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March 7, 2018     Spirit of Jefferson Farmers Advocate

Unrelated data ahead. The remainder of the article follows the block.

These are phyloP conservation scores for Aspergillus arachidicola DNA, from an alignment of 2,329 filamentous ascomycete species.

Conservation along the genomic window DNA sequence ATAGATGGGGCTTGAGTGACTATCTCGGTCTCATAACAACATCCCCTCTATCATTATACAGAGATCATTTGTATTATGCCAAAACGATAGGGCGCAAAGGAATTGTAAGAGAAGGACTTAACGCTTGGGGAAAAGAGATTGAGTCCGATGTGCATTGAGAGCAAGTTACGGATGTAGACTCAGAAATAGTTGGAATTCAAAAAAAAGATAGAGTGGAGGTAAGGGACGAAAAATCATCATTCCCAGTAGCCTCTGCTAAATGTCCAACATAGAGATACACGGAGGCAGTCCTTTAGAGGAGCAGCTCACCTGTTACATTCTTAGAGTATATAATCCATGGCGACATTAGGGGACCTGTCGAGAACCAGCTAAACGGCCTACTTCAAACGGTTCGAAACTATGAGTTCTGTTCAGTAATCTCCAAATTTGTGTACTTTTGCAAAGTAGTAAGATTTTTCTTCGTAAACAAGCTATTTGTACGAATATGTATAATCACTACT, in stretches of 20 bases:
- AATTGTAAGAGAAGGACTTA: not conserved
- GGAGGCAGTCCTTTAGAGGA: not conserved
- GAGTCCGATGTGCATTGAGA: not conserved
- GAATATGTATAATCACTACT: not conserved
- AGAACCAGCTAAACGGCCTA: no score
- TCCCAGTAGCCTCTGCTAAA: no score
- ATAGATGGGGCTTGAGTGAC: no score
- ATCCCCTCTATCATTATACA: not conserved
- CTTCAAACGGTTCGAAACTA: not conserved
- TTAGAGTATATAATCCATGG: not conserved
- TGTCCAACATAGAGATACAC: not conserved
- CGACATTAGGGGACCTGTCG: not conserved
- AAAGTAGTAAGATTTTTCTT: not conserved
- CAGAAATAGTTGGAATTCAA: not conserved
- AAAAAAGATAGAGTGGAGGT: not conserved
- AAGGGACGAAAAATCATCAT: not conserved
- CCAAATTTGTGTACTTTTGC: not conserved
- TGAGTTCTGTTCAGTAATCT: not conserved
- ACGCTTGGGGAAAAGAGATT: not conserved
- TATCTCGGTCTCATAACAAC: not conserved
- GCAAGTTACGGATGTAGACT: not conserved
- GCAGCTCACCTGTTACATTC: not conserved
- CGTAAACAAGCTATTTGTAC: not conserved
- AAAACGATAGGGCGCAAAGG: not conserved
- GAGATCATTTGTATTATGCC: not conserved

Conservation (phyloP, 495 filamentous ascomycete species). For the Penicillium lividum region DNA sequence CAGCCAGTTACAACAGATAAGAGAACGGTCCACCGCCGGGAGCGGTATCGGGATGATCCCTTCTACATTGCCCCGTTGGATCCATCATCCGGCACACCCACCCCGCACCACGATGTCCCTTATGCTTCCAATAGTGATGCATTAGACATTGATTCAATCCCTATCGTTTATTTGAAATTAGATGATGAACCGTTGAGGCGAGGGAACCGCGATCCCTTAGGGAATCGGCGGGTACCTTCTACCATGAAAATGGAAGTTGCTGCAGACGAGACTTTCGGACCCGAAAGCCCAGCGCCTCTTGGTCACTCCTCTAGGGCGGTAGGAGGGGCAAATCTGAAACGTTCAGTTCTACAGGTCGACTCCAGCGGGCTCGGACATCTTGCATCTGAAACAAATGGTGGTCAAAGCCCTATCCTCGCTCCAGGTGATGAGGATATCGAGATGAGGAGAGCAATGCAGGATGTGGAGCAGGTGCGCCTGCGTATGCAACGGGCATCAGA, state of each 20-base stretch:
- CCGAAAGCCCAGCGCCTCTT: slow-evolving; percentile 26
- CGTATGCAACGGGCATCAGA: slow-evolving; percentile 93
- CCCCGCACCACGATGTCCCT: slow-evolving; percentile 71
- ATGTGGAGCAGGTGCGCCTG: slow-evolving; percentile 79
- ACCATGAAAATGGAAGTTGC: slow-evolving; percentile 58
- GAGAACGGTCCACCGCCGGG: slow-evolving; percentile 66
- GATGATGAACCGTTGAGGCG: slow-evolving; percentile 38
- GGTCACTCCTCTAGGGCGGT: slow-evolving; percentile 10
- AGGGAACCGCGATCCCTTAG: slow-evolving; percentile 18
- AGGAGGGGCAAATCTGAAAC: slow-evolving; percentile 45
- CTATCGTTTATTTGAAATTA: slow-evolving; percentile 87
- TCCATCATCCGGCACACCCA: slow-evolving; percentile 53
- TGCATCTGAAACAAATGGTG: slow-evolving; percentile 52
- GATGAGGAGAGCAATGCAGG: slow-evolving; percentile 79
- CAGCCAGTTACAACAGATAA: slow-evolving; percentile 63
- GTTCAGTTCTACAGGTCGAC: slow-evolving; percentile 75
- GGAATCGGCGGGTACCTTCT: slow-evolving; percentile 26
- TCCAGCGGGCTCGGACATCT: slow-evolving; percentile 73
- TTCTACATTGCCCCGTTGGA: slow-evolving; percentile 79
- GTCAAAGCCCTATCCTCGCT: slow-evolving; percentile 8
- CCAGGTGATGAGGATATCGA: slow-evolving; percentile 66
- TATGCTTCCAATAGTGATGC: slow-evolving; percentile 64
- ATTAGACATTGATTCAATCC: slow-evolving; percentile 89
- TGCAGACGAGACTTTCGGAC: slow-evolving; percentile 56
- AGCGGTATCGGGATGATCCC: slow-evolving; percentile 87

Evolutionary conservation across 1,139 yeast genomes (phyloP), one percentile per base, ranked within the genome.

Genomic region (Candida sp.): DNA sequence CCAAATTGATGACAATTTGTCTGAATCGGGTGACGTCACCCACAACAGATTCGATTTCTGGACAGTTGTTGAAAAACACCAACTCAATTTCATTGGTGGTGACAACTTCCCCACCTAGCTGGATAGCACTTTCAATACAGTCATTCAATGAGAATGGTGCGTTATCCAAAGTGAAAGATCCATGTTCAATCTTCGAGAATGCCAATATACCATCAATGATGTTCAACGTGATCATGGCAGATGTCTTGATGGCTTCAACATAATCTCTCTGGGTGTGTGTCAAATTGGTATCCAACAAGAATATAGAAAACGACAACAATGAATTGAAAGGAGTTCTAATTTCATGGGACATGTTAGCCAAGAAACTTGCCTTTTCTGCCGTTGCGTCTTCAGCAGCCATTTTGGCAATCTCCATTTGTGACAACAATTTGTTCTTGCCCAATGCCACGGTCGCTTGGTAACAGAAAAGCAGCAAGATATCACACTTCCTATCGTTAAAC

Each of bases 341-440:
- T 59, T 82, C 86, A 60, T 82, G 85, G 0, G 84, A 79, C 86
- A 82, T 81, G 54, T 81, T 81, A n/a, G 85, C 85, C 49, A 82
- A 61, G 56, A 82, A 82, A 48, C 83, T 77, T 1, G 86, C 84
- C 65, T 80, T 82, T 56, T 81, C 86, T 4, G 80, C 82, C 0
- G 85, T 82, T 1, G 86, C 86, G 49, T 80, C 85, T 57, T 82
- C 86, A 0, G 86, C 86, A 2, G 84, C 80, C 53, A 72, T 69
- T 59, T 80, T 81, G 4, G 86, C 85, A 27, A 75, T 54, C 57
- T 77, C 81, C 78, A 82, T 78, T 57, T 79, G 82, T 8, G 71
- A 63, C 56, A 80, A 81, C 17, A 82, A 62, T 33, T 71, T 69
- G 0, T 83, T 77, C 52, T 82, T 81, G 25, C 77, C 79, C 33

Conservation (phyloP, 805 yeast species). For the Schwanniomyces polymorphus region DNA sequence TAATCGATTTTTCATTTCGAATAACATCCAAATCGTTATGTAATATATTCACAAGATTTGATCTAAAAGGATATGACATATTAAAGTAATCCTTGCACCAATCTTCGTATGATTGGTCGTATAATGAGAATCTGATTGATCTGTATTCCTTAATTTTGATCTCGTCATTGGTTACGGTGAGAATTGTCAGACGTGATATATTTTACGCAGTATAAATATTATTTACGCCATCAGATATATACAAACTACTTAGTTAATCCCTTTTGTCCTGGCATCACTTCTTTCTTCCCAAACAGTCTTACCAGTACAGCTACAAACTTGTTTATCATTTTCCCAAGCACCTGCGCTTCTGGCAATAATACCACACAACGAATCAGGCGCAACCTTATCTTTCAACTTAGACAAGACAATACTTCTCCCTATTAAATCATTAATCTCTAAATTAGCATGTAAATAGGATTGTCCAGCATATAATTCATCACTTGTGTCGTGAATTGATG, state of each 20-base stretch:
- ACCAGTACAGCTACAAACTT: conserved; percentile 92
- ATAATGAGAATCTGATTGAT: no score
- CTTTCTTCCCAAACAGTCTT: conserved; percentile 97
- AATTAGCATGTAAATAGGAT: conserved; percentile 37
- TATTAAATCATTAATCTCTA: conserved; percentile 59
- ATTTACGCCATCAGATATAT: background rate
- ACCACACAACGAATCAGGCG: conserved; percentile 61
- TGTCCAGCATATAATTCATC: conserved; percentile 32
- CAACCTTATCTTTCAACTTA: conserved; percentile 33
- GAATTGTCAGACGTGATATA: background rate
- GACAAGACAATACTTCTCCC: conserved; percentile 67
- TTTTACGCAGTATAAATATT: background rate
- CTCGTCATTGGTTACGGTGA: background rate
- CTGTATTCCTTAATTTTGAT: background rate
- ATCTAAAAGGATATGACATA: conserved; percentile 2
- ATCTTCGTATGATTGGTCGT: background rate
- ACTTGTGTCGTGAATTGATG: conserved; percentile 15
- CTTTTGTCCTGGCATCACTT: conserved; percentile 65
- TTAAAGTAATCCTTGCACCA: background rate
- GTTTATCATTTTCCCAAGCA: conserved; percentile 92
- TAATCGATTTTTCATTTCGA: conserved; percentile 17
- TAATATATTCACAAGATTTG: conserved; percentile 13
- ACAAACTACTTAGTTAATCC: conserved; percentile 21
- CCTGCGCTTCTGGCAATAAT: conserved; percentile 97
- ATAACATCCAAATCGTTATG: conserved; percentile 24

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PAGE A6 Wednesda~ March 7, 2018 NEWS SPIRIT of JEFFERSON and FARMER'S ADVOCATE WEST VIRGINIA LEGISLATURE By JAKE ZUCKERMAN Charleston Gazette-Mail CHARLESTON - A Senate fi- nance attorney with a history of eth- " ics violations testified in support of a bill before the Senate Education Committee last week, in apparent defiance of Senate rules. That bill, which would establish a magnet school program for cer- tain West Virginian high school stu- dents, passed out of the full Senate Feb. 27 on a 32-1 vote. Rob Capehart, counsel for the Sen- ate Finance Committee, testified Feb. 21 to the Senate Education Commit- tee in support of Senate Bill 507. Senate Rule 55, which covers who can work to influence,the votes Of senators on pending legislation, says, "No employee of the Senate shall, at any time, engage in such ac- tivity, under penalty of immediate dis- missal by the Com- mittee on Rules." The minutes of the meeting show that Hank Hager, a Senate Education attorney, presented the bill. Preseriting Rob Capehart legislation usually includes stating the sections of state code the bill af- fects, and translating the legal lan- guage into a more palatable form for the legislators -- not making statements of opinion. According to the minutes, Hager "explained the purpose of the bill and responded to questions from the committee." Capehart testified on behalf the bill, making subjective statements supporting its passage -- a role usu- ally reserved for policy experts or stakeholders. He identified himself as former president of West Liberty Univer- sity, which oversaw a similar pro- gram in the state's Northern Pan- handle, and gave a PowerPoint pre- sentation titled "Helping Our Kids Win the Race!" Capehart resigned as West Liberty president in March 2015 in the midst of an ethics scandal and a no-confi- dence vote from the school's faculty senate. A few months later, the state Ethics Commission ordered him to pay a $10,000 penalty. Later in an interview when asked about the appearance, Capehart said he presented the bill to the commit- tee, but didn't testify in support of it. When he appeared in front of the Senate Education Committee, Cape- hart "addressed the committee and responded to questions." When asked why the Senate Fi- nance Committee's attorney was preparing and presenting an edu- cation bill, Senate President Mitch Carmichael said Capehart was not advocating for it, only presenting it. "We work together as a team, somebody is not allocated specifi- cally to one committee or anoth- er. He had an interest in that, we thought that he could be an asset for that issue and we asked him to put it together," Carmichael said. The legislation itself would allow high-achieving high school students to attend magnet schools at certain four-year colleges with accelerated curricula. It would call for the gov- ernor to appoint five trustees, sub- ject to confirmation by the Senate and appoint a president to act as the school's CEO, who is not subject to Senate approval. Capehart, also a former state tax commissioner, state Republican Party chairman and Republican can- didate for governor, started working for the Senate in November. In 2015, Capehart entered into a conciliation agreement with the state Ethics Commission, admitting to one of 13 charges filed against him, all centered on using employ- ees and resources of using WLU while he served as its president to bolster his private film company. "I admit and acknowledge that I violated the West Virginia Govern- mental Ethics Act by soliciting pri- vate business from a subordinate public employee whom I had the au- thority to direct, supervise and con- trol, in violation of West Virginia Code," Capehart wrote and signed in the agreement. Onoszko FROM PAGE A1 ficially authorized. While no record of a vote by the com- mission has been uncovered, Onoszko now says the accep- tance of the plaque by for- mer Commissioner Garland new three-member Repub- lican voting bloc following the electoral victo- ries later that year of Republicans Josh Compton and Ca- leb Wayne Hudson, both of them politi- cal newcomers who toppled incumbents to win their seats. The first half and then some of Onoszko's 2-1/2-year term has been a contentious one at times as the new majority's votes marginalized veteran commissioners Jane Tabb, a ili:, Republican, and Patsy No- i: land, the commission's only IC Democrat. Last year, Ono- " szko, Compton and Hudson overruled Tabb and Noland's opposition to cutting $5 from Moore was that of- ficial authorization -- and that's good enough for him. "He was that au- thorized person to accept the plaque," 201 8 Onoszko said."Stuff was done differently then than it's done now and that plaque isn't going any- where as long as we three are on the commission." The commission has not split on every decision. All five members voted against increasing the county's trans- fer tax, even though the tax is being used as a campaign is- sue against Tabb. One-third of the tax raised by home the three-year old county- sales in the county helps fund wide ambulance fee and to- the county's farmland protec- gether the trio brushed aside tion program. i their warnings against allow- Also, the commission has !ng the city of Charles Town united in its opposition to a proposal by Charles Town to annex about 2,600 acres in the county and all five voted to approve hiring Nic Diehl to head up the county's eco- nomic development author- ity. Onoszko said he was very happy that the commission was able to offer the job to Diehl, who has worked with both WorkForce West Vir- ginia and the Business and Industrial Development di- Jefferson County Commissioner Peter Onoszko offers a primer on local government to eighth- grade students in teacher Betsy Sloan's social studies class at Wildwood Middle School in October. A Republican, Onoszko was appointed to fill out the term of former Comissioner Eric Bell in 2016 following two unsuccessful attempts at elected office. He will face off against Gary W. Cogle in this year's Republican primary. to acquire the county's 30- year-old public sewer utility and against appointing long- time opponents of the Public Service District to its board " of directors. Onoszko also backed Compton in spend- ing nearly $15,000 to hire an Ohio-based company to au- dit the PSD over the objec- who called an audit a waste of time and money. In an email, Onoszko said the effort to dissolve the PSD is the work he's most proud of since coming on the com- mission. "From my perspective and that of many other county res- tions of Tabb and Noland, '~ room as he labored to finish reading a prepared statement about an ongoing employee discrimination complaint. In both instances, the speakers' time had expired. And Onoszko has some- times sparred sharply with Noland, most notably after Compton tried to have for- mer PSD board president Bill Strider removed only months before" his term was set to expire on the grounds that he was not a District cus- szko retired from the Defense Department in 1995 and ad- mitted to being largely apo- litical before the election of President Barack Obama in 2008. In 2009, he joined the Republican Executive Com- mittee, and in 2012, Onoszko ran unsuccessfully for coun- ty magistrate then mounted a race for county commis- sion in 2013, attending all but three meetings, before falling to Bell in the primary. The more-than $100,000 arate fee is unpopular with many residentsl "People have said they don't mind a high- er tax as long as it comes out of the general revenue fund, but they don't want to pay a fee ." While the PSD auditor, Perry & Associates, conclud- ed that no irregulars were un- covered in the utility's oper- ations, Onoszko remains un- convinced. He said the au- dit's conclusions raised more questions than answers, in his "1 hope to have demonstrated that l do believe in civil discourse and can idents, the position taken by myself andthoseothercom- ,parate, in my mind, the person from om St i nerssth Staendpl ym; the ssue at hand. If as a people we can't servi e to t.e eo ,e we a,e thi elected to serve," he said. do s, we face a very difficult future." i PETER ONOSZKO, Jefferson County Commissioner ! ,*',', Onoszko acknowledged the division on the commis- sion between the new mem- bers and Tabb and Noland, but said it's because the new three-member majority has a direction it wants to see the county go in. "To continue on the path upon which the majority on the county commission have embarked, that edge has to be maintained as a minimum," vision of the state Economic Development Office and was also the principal architect of the Martinsburg Air Show. Possessing a wry sense of humor and well-read, Onosz- ko calls himself a student of 17th-century English histo- ry and peppers his comments with arcane historical refer- ences -- he likened his ap- pointment to the commission after twice losing at the ballot box to a speech British Prime Minister Winton Churchill gave to Congress in 1941. But in his first year, Onosz- ko has also at times shown a penchant for imperiousness: during a public hearing on the Confederate plaque, Onosz- ko sought to remove a wom- an from the meeting room as she tried to remind the com- mission that the hearing was occurring on the same day that the county's most prom- inent civil rights activist, James Tolbert, who had died days earlier, was being eu- logized only a block away. Ironically, weeks earlier, On- oszko threatened to remove Tolbert from the commission Onoszko said. "In short, I say to the people of the coun- ty, 'If you like the direction we have taken and want it to continue, I need your vote.'" The trio also clashed with ' Tabb and Noland over a re- quest to remove a plaque honoring Confederate sol- diers that is mounted to the front of the Jefferson County Courthouse. Both Tabb and Noland initially opposed re- locating it, but both eventu- ally called for it to be taken down, which led to Onoszko authoring a resolution that he got the West Virginia Liberty Political Action Committee to present to keep the plaque in place. Onoszko had earlier pledged to agree to taking the plaque down if no record could be found of its being of- tomer: Onoszko sided with Compton in favor of remov- ing Strider and informed No- land -- ahead of the vote -- that he was right and she was wrong because he had the three votes to oust Strider from the board. Onoszko and Compton backed down after the PSD threatened to sue the commission and five months later Onoszko supported the appointment of a Charles Town utility customer to the PSD board. Still, Onoszko said he is a big believer in maintaining civility, even in the midst of strong disagreement. "! hope to have demonstrat- ed that I do believe in civil discourse and can separate, in my mind; the person from the issue at hand," Onoszko wrote in an earlier email. "If as a people we can't do this, we face a very difficult future." A relative newcomer to Jef- ferson County, Onoszko, 68, moved here in 2005 from Oakton, Va and began get- ting involved in local poli- tics shortly thereafter. A 25- year military veteran, Ono- lost to emergency services as a result of the ambulance fee cut was supplemented with an appropriation from the county's general revenue fund, compelling Onoszko to spearhead restructuring how the fee is paid by non-resi- dential customers, based on square footage and type of business. Under Onoszko's proposal, large businesses in the county would see sizable increases to their fee rate and the county would also charge schools and health care facili- ties for the service. Onoszko said it's unreal- istic to make the residential rate higher and both he and Hudson have gone on record saying they want the more than $3 million for emergen- ' cy services to be fully funded from general revenue. "Businesses can write off the ambulance fee as a busi- ness expense but happy hom- eowner can't do that," Ono- szko said. "Residences are where the votes are; it would be extremely unpopular to (charge them more)." He said the idea of a sep- mind. "Yes, there was nothing le- gally wrong," he said. "But if you believe the PSD ex- ists to serve the ratepayers, there could be an irresponsi- ble stewardship of funds." The auditor is expected to review its findings with the commission on March 29. The county commission has spent the last few weeks preparing next year's budget and Onoszko said he's com- mitted to making county gov- ernment run as efficiently as possible. While the continu- ing slide in gaming revenue and sluggish growth last year have meant that many spend- ing requests will go unfilled, Onoszko said in future years he wants county offices and departments to begin utiliz- ing what he calls "productiv- ity scales" in order to know best where resources should be allocated. "This becomes critical as our tax base fluctuates with the hoped-for growth on the one hand and declining rev- enues from the casino on the other," Onoszko said. "When department heads present their budget requests to the JCC as they have just done, there is no objective way for the JCC to evaluate said re- quests. I'd like to see the JCC look into some system- atic way of doing that and we my have to hire consultants to assist us." Onoszko said cuts to some county departments could take the form of reallocating resources from one office to another, depending on where there might be surpluses or where there might be unmet needs. He said he would also like to play a role in helping to ease traffic congestion on U.S. 340 at the Shenandoah and Potomac river bridges into Virginia and Maryland. He said he'd like to explore building a bypass around Bo- livar and Harpers Ferry. "The growing conges- tion over the bridges needs to be addressed and I think the JCC ought to take the lead in directing the :think- ing of both the state*: and federal transportation de- partments. Since the bypass would involve at least two, if not three, states, the leg- islative delegations at both levels would have to get in- volved," he said, adding that the amount of funding for a project of that scale might best be served by a public- private partnership. Despite having a diffi- cult time on the ballot and a bumpy first year, Onosz- ko appears to have won over many Republican voters. On Onoszko's Facebook cam- paign page, the former head of the county's Republican executive committee said Onoszko has made a big dif- ference during his time on the commission. "Commis- sioner Onoszko has done more to benefit a wider vari- ety of Jefferson County citi- zens than any commission- er I have witnessed in my 28+ years of residing in this county," wrote Mike Ashley, a Breckenridge Estates resi- dent and PSD customer who has supported the dissolution of the utility. But some of the contro- versial decisions by Onosz- ko and his Republican col- leagues -- the vote to cut the ambulance fee has been widely panned -- have pro- duced challengers from both parties. Gary Cogle Jr a life- long resident of Jefferson County who works as a legis- lative liaison in the state au- ditor's office, will challenge Onoszko in the May Repub- lican primary. A onetime in- dependent, Cogle was one of the candidates who sought appointment to the com- mission after Bell resigned. He changed his party affili- ation to Republican in July 2016. Meanwhile, Demo- crats Ralph Lorenzetti, a for- mer county prosecutor, and Greg Lance, who has served as both mayor of Ranson and as a member of the county commission, will face off in the Democratic primary this spring.